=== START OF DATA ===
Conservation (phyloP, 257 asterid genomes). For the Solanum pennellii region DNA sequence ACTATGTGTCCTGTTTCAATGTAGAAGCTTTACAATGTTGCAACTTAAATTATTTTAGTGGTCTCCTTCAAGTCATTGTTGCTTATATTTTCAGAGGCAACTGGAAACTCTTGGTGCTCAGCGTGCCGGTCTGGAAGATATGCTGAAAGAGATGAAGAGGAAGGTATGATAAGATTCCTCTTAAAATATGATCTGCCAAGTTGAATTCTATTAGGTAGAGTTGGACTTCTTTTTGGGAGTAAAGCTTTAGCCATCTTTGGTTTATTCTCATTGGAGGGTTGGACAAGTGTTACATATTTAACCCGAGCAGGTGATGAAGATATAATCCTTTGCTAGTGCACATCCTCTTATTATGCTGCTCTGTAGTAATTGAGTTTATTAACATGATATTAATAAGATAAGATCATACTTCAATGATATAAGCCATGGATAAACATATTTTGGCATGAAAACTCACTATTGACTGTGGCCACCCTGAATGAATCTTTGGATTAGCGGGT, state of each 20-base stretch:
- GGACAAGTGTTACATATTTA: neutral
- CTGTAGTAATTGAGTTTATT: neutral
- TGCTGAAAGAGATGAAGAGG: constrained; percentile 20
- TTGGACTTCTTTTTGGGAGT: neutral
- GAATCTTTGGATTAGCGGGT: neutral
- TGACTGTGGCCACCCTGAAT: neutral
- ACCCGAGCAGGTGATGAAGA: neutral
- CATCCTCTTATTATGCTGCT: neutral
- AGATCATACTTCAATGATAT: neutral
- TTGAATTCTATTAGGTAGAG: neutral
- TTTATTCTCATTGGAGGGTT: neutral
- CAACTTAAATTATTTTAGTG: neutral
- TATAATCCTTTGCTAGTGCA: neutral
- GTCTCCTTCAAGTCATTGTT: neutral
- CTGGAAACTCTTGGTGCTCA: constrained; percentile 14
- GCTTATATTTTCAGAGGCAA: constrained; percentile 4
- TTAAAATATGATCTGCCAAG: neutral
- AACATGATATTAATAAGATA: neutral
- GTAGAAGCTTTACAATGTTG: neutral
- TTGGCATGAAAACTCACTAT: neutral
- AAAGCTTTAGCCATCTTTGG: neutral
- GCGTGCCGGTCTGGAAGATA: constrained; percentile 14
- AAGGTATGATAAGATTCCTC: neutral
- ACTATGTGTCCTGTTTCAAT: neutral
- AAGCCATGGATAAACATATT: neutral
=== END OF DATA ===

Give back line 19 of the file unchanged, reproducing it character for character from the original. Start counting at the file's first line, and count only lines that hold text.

- AACATGATATTAATAAGATA: neutral